With only 60-80 animals left, the Teton Range bighorn sheep population is in dire need of help and restoration.
“They represent a a population that has been there since the last Ice Age,” biologist Michael Whitfield said. “They have been isolated and genetically inbred to a degree, but they still represent a success in that they’ve been able to hang on in a very tough environment.”
It’s not surprising then that biologists, land managers, nonprofits and even recreational skiers have come together in an effort to stem the tide and delay the hazards that are threatening the last of this esteemed herd.
These sheep are unique in that they stay at altitudes most bighorns avoid at certain times of the year. In other words, the Teton Bighorn don’t migrate to lower elevations to avoid winter weather.
Instead, they stay at heights of up to 11,000 feet year round. Part of the reason for this was the encroachment of humans. Back in the 1950s, roads and housing developments began to dissuade the sheep from normal migration areas.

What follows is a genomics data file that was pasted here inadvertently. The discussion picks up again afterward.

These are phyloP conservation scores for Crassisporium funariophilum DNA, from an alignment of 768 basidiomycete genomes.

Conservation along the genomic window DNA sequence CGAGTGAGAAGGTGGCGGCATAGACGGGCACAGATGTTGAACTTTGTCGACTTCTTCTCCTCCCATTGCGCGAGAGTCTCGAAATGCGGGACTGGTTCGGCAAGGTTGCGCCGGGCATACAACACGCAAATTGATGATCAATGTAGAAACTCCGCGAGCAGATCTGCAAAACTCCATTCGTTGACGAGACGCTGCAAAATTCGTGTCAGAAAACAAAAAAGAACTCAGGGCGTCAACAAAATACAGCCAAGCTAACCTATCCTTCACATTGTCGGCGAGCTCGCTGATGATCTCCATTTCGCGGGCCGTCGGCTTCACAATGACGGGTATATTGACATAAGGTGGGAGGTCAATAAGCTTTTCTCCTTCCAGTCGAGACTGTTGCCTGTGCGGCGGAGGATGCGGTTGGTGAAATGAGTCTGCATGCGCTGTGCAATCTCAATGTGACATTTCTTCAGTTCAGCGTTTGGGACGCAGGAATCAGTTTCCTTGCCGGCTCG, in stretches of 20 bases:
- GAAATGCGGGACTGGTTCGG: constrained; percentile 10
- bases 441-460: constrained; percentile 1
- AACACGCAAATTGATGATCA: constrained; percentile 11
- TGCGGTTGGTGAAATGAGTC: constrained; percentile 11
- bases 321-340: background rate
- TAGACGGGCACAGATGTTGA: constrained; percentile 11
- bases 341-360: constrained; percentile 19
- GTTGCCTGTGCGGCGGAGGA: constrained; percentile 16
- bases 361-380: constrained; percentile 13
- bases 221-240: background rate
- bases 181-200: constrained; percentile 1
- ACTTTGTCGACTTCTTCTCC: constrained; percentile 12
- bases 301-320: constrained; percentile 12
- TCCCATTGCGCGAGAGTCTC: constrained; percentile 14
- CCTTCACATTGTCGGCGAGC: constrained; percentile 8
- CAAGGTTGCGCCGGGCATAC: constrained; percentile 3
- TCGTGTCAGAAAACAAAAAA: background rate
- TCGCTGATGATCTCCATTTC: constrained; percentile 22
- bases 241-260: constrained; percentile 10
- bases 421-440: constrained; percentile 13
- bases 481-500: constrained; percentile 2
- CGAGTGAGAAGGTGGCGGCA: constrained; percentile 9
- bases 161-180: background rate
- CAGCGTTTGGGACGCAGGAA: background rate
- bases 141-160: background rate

Whitfield was the first biologist to prove the bighorn sheep still existed in the Teton Range, despite the U.S. Forest Service and other agencies declaring them extinct.
Threats include native (albeit reintroduced) mountain goats, decades of fire suppression and, interestingly enough, backcountry skiers.
Without wildfires, more trees had grown and less cliff bands were created, which was where the sheep feel safe. After collaring 25 ewes about a decade ago, biologists asked skiers to carry locator beacons to track the sheep’s movements.
As a result, not only did the Teton bighorn sheep avoid good habitat due to the skiers, they also moved more on a daily basis if they knew humans were in the area.
Skiers, land management people, and biologists are now collaborating to get the word out about the plight of the species.
“We’re trying to do the reverse of the typically bureaucratic approach here where an agency issues a statement and recommendations,” said Steve Kilpatrick, Executive Director of the Wyoming Wild Sheep Foundation. “We want to have a community-based recommendation addressing how valuable this herd is to the community.”
Since the bighorn sheep is one of the most revered native species in North America, it stands to reason that they need special protections to continue to have viable populations.
And, it’s up to everyone to pitch in.